GPS 3 satellite (Lockheed Martin)

MOUNTAIN VIEW, CALIFORNIA – U.S. combatant commanders are eager to employ space systems to improve Earth observation, missile warning, space situational awareness and position, navigation and timing, said Chuck Finley, former technical director of the Pentagon’s Operational Responsive Space office and its successor Air Force Space Rapid Capabilities office.

“We recently did a triage and I will tell you the urgent needs,” Finley said Feb. 4 at the SmallSat Symposium here.

In terms of intelligence, surveillance and reconnaissance, commanders want to improve their ability to track “things and people doing things in a fleeting way,” said Finley, who now works for NASA.

The mission is complex because the object or person of interest could be moving through varied terrain, like a forest or a city, or over water. Tracking moving people or objects is difficult to accomplish with space systems because it requires high revisit rates, Finley said.

In addition, commanders want to find anyone trying to interfere with position, navigation and timing systems like GPS. Then, if anyone does tamper with the system, commanders want to quickly reconstitute the position, navigation and timing capability, Finley said.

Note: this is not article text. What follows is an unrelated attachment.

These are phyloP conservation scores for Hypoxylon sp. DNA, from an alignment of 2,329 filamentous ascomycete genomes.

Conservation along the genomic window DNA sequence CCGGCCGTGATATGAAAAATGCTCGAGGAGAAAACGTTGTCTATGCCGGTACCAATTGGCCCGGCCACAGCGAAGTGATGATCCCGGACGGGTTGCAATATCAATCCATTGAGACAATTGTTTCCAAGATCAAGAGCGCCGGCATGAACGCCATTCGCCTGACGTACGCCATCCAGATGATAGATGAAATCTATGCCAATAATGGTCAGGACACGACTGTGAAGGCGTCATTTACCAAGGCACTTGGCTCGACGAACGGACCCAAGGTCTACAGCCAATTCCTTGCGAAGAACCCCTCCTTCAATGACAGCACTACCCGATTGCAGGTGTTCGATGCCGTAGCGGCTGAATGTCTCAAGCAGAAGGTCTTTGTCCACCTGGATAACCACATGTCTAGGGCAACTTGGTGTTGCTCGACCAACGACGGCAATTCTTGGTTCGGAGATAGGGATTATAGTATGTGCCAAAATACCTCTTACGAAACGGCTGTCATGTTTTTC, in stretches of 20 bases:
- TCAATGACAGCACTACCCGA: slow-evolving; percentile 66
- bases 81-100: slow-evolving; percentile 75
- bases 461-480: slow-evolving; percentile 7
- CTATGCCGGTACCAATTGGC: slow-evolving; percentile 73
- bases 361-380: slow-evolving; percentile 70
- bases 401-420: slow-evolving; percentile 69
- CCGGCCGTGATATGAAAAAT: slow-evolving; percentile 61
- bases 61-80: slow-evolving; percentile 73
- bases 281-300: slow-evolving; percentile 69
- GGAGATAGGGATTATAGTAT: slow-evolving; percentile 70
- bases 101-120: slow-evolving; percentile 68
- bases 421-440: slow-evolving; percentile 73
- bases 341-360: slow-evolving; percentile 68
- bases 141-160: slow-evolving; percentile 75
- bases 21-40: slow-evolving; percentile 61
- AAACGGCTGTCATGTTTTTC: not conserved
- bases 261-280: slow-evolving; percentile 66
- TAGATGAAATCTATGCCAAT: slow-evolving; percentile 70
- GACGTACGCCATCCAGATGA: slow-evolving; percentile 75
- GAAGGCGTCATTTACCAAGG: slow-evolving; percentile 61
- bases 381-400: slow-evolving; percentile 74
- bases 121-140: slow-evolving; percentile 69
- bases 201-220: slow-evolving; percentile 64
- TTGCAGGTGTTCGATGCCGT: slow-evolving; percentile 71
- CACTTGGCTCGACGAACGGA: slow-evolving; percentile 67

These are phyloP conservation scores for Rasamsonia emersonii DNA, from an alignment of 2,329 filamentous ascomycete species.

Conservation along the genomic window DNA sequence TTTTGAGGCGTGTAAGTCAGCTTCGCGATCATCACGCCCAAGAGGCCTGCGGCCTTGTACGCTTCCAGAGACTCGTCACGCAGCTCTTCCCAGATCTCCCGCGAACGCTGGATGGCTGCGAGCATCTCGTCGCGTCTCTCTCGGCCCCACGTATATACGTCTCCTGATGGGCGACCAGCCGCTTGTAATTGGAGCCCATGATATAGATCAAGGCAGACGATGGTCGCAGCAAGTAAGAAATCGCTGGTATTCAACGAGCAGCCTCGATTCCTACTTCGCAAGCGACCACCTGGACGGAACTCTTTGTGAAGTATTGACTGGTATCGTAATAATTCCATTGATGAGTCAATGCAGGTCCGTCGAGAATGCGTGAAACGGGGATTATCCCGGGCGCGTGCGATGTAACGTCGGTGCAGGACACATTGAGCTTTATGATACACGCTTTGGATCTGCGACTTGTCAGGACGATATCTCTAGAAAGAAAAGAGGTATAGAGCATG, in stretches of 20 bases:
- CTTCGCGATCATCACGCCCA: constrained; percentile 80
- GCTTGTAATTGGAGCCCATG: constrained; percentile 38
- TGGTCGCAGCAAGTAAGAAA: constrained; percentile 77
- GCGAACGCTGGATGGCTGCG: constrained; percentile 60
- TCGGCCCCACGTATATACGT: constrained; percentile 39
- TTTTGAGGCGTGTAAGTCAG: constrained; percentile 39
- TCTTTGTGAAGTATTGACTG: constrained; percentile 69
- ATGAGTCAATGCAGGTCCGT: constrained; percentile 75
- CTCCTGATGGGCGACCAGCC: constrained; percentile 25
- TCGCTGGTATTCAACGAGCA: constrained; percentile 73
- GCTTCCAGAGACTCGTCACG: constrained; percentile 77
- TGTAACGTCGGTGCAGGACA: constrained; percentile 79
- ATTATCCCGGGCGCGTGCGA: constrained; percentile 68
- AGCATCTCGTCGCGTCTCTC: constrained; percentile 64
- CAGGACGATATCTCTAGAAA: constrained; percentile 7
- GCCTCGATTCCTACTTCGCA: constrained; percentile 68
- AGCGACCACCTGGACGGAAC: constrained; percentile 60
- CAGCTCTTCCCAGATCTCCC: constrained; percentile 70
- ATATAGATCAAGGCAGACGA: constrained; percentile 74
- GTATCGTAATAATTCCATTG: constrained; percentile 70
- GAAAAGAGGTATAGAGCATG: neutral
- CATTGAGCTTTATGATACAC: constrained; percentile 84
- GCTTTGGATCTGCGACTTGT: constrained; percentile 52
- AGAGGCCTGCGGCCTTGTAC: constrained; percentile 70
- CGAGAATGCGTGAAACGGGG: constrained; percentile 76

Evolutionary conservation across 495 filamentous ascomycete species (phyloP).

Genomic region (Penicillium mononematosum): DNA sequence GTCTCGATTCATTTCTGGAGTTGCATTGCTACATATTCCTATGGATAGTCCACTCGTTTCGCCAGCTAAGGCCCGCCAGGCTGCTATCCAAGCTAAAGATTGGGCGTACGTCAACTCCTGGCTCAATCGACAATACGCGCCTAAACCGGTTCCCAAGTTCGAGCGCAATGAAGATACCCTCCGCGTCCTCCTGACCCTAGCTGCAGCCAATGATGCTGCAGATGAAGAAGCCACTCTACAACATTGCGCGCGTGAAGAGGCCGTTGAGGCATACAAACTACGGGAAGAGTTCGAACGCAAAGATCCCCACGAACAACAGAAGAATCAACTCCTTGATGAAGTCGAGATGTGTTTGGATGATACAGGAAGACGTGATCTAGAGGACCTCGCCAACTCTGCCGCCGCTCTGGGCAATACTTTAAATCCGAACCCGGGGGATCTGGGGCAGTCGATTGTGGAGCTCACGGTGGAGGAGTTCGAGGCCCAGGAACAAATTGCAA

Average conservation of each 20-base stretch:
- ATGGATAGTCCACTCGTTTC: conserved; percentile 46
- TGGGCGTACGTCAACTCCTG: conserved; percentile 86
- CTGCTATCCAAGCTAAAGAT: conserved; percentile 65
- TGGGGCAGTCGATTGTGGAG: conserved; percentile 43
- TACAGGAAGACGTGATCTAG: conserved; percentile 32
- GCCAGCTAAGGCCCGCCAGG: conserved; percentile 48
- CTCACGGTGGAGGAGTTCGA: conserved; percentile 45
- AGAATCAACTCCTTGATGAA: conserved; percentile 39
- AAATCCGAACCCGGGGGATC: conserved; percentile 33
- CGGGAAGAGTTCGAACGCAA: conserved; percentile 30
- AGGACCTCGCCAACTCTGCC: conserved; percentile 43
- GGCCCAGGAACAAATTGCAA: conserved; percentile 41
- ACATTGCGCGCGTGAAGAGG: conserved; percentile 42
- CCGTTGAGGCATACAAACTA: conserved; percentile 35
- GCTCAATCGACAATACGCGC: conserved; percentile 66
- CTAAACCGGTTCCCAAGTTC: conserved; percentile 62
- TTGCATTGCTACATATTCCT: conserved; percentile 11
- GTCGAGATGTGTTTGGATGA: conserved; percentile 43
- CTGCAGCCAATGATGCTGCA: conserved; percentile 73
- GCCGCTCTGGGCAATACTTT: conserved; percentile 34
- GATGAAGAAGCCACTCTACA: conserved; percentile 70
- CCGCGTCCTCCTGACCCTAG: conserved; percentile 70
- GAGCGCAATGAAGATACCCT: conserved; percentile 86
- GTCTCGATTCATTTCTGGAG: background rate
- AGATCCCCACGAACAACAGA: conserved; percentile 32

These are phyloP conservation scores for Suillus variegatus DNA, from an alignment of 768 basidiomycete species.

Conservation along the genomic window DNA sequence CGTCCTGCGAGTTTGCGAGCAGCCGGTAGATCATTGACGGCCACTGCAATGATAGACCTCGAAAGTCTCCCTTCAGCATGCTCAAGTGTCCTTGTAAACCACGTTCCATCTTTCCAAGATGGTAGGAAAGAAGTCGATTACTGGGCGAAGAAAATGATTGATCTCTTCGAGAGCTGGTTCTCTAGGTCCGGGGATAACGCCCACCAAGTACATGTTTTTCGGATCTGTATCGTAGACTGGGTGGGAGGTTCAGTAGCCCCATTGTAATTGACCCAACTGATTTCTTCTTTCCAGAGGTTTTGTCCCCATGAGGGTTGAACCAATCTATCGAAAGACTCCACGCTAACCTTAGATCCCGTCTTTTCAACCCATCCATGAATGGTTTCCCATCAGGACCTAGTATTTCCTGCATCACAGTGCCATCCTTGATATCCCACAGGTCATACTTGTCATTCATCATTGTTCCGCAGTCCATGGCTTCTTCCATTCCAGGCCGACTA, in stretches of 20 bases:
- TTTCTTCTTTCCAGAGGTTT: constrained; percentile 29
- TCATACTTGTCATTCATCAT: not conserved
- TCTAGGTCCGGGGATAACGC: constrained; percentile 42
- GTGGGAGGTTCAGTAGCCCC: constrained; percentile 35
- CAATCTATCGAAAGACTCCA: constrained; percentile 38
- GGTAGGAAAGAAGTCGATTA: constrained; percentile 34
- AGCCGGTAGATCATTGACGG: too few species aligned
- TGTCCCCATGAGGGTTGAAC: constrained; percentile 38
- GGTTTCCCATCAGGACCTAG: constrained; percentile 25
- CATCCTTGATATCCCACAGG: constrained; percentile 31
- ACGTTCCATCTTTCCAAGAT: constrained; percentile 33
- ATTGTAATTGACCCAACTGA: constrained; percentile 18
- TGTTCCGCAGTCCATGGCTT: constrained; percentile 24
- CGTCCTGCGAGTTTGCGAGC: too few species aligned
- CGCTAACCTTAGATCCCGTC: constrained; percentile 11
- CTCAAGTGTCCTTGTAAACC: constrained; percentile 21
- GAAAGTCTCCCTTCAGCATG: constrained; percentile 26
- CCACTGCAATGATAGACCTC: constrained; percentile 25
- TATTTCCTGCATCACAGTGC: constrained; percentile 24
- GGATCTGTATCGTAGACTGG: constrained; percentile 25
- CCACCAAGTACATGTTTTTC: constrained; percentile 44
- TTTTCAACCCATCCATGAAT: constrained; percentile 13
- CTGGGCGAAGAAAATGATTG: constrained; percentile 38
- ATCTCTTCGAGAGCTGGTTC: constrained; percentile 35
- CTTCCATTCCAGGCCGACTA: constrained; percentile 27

U.S. military commanders also need better space situational awareness. “People are very interested in keeping track of things in space, specifically in geostationary orbits,” Finley said.

Meanwhile, new missile warning requirements are emerging.

“Missiles are getting to America in different ways,” he said, adding that he could not provide a detailed description of the problem in an unclassified setting. “This is almost like an intelligence, surveillance and reconnaissance problem except it’s much faster … and you don’t have much time to react.”

In January when the Pentagon released its 2019 Missile Defense Review, Acting Defense Secretary Patrick Shanahan described threats posed by “new and sophisticated missiles.” The Missile Defense Review describes “expanding missile threats” including hypersonic and advanced cruise missiles.

Debra Werner is a correspondent for SpaceNews based in San Francisco. Debra earned a bachelor’s degree in communications from the University of California, Berkeley, and a master’s degree in Journalism from Northwestern University. She...